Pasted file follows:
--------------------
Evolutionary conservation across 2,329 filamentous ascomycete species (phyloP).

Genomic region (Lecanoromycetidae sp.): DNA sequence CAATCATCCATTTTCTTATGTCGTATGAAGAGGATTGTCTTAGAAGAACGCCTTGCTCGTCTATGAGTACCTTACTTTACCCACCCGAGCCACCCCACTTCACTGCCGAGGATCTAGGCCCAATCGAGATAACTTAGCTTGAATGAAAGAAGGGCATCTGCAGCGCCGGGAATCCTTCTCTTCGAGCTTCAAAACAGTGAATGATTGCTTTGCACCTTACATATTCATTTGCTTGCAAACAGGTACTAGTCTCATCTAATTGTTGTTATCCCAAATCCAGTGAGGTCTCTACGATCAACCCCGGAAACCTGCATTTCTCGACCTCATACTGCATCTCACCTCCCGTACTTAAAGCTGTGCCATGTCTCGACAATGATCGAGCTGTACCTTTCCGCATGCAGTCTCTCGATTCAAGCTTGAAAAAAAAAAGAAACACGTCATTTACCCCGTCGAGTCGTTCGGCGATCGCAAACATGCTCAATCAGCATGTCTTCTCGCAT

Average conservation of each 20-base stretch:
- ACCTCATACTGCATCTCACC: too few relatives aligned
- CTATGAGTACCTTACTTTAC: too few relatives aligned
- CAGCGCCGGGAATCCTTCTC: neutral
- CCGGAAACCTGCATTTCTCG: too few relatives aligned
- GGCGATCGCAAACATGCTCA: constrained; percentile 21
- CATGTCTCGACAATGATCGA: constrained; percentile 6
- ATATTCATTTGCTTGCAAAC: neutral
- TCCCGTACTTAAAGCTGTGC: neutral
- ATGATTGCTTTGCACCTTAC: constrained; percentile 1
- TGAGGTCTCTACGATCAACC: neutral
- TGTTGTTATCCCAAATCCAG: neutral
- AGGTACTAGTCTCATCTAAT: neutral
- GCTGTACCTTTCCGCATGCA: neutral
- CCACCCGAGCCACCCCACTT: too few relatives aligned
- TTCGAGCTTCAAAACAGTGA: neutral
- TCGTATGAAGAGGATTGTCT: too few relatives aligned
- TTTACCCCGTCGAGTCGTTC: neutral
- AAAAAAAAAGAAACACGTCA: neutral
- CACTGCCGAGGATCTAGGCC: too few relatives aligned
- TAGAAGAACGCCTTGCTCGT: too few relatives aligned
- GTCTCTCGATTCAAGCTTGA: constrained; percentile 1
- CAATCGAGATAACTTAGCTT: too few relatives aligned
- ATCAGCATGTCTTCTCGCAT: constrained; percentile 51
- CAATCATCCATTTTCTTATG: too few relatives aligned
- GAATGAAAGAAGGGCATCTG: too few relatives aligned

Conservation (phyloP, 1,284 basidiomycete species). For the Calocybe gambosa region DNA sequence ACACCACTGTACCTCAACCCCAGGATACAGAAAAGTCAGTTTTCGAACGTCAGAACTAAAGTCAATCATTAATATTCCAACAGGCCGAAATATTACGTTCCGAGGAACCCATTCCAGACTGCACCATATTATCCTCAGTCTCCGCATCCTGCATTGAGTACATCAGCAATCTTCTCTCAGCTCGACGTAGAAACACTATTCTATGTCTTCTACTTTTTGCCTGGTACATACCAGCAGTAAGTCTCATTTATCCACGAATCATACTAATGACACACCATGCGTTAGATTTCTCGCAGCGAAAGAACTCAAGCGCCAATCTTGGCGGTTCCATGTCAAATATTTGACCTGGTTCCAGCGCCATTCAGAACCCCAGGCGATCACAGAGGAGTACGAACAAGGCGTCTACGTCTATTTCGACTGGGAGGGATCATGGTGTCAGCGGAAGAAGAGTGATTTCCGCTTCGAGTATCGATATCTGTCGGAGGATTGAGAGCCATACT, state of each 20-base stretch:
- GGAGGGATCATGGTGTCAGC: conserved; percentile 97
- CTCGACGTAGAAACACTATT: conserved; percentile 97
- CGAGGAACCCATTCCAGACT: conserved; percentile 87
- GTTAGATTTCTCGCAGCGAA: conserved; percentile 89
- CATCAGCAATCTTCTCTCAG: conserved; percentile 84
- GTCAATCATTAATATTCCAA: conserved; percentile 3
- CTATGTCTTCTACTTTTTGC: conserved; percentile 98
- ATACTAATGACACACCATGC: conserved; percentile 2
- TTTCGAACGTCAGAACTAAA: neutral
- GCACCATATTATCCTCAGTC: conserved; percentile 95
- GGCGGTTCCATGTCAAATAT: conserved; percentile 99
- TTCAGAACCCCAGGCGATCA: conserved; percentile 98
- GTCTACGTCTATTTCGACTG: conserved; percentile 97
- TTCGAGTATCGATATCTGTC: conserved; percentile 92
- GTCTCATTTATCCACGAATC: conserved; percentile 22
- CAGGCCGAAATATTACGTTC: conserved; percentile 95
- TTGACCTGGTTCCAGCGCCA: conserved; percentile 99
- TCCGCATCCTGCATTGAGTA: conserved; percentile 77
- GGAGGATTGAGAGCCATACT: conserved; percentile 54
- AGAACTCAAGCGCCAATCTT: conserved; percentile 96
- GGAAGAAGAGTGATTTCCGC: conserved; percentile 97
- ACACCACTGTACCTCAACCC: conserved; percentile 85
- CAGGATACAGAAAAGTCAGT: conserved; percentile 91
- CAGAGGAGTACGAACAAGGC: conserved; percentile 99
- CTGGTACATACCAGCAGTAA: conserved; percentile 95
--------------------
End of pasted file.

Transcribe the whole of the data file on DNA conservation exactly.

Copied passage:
Evolutionary conservation across 2,329 filamentous ascomycete species (phyloP).

Genomic region (Lecanoromycetidae sp.): DNA sequence CAATCATCCATTTTCTTATGTCGTATGAAGAGGATTGTCTTAGAAGAACGCCTTGCTCGTCTATGAGTACCTTACTTTACCCACCCGAGCCACCCCACTTCACTGCCGAGGATCTAGGCCCAATCGAGATAACTTAGCTTGAATGAAAGAAGGGCATCTGCAGCGCCGGGAATCCTTCTCTTCGAGCTTCAAAACAGTGAATGATTGCTTTGCACCTTACATATTCATTTGCTTGCAAACAGGTACTAGTCTCATCTAATTGTTGTTATCCCAAATCCAGTGAGGTCTCTACGATCAACCCCGGAAACCTGCATTTCTCGACCTCATACTGCATCTCACCTCCCGTACTTAAAGCTGTGCCATGTCTCGACAATGATCGAGCTGTACCTTTCCGCATGCAGTCTCTCGATTCAAGCTTGAAAAAAAAAAGAAACACGTCATTTACCCCGTCGAGTCGTTCGGCGATCGCAAACATGCTCAATCAGCATGTCTTCTCGCAT

Average conservation of each 20-base stretch:
- ACCTCATACTGCATCTCACC: too few relatives aligned
- CTATGAGTACCTTACTTTAC: too few relatives aligned
- CAGCGCCGGGAATCCTTCTC: neutral
- CCGGAAACCTGCATTTCTCG: too few relatives aligned
- GGCGATCGCAAACATGCTCA: constrained; percentile 21
- CATGTCTCGACAATGATCGA: constrained; percentile 6
- ATATTCATTTGCTTGCAAAC: neutral
- TCCCGTACTTAAAGCTGTGC: neutral
- ATGATTGCTTTGCACCTTAC: constrained; percentile 1
- TGAGGTCTCTACGATCAACC: neutral
- TGTTGTTATCCCAAATCCAG: neutral
- AGGTACTAGTCTCATCTAAT: neutral
- GCTGTACCTTTCCGCATGCA: neutral
- CCACCCGAGCCACCCCACTT: too few relatives aligned
- TTCGAGCTTCAAAACAGTGA: neutral
- TCGTATGAAGAGGATTGTCT: too few relatives aligned
- TTTACCCCGTCGAGTCGTTC: neutral
- AAAAAAAAAGAAACACGTCA: neutral
- CACTGCCGAGGATCTAGGCC: too few relatives aligned
- TAGAAGAACGCCTTGCTCGT: too few relatives aligned
- GTCTCTCGATTCAAGCTTGA: constrained; percentile 1
- CAATCGAGATAACTTAGCTT: too few relatives aligned
- ATCAGCATGTCTTCTCGCAT: constrained; percentile 51
- CAATCATCCATTTTCTTATG: too few relatives aligned
- GAATGAAAGAAGGGCATCTG: too few relatives aligned

Conservation (phyloP, 1,284 basidiomycete species). For the Calocybe gambosa region DNA sequence ACACCACTGTACCTCAACCCCAGGATACAGAAAAGTCAGTTTTCGAACGTCAGAACTAAAGTCAATCATTAATATTCCAACAGGCCGAAATATTACGTTCCGAGGAACCCATTCCAGACTGCACCATATTATCCTCAGTCTCCGCATCCTGCATTGAGTACATCAGCAATCTTCTCTCAGCTCGACGTAGAAACACTATTCTATGTCTTCTACTTTTTGCCTGGTACATACCAGCAGTAAGTCTCATTTATCCACGAATCATACTAATGACACACCATGCGTTAGATTTCTCGCAGCGAAAGAACTCAAGCGCCAATCTTGGCGGTTCCATGTCAAATATTTGACCTGGTTCCAGCGCCATTCAGAACCCCAGGCGATCACAGAGGAGTACGAACAAGGCGTCTACGTCTATTTCGACTGGGAGGGATCATGGTGTCAGCGGAAGAAGAGTGATTTCCGCTTCGAGTATCGATATCTGTCGGAGGATTGAGAGCCATACT, state of each 20-base stretch:
- GGAGGGATCATGGTGTCAGC: conserved; percentile 97
- CTCGACGTAGAAACACTATT: conserved; percentile 97
- CGAGGAACCCATTCCAGACT: conserved; percentile 87
- GTTAGATTTCTCGCAGCGAA: conserved; percentile 89
- CATCAGCAATCTTCTCTCAG: conserved; percentile 84
- GTCAATCATTAATATTCCAA: conserved; percentile 3
- CTATGTCTTCTACTTTTTGC: conserved; percentile 98
- ATACTAATGACACACCATGC: conserved; percentile 2
- TTTCGAACGTCAGAACTAAA: neutral
- GCACCATATTATCCTCAGTC: conserved; percentile 95
- GGCGGTTCCATGTCAAATAT: conserved; percentile 99
- TTCAGAACCCCAGGCGATCA: conserved; percentile 98
- GTCTACGTCTATTTCGACTG: conserved; percentile 97
- TTCGAGTATCGATATCTGTC: conserved; percentile 92
- GTCTCATTTATCCACGAATC: conserved; percentile 22
- CAGGCCGAAATATTACGTTC: conserved; percentile 95
- TTGACCTGGTTCCAGCGCCA: conserved; percentile 99
- TCCGCATCCTGCATTGAGTA: conserved; percentile 77
- GGAGGATTGAGAGCCATACT: conserved; percentile 54
- AGAACTCAAGCGCCAATCTT: conserved; percentile 96
- GGAAGAAGAGTGATTTCCGC: conserved; percentile 97
- ACACCACTGTACCTCAACCC: conserved; percentile 85
- CAGGATACAGAAAAGTCAGT: conserved; percentile 91
- CAGAGGAGTACGAACAAGGC: conserved; percentile 99
- CTGGTACATACCAGCAGTAA: conserved; percentile 95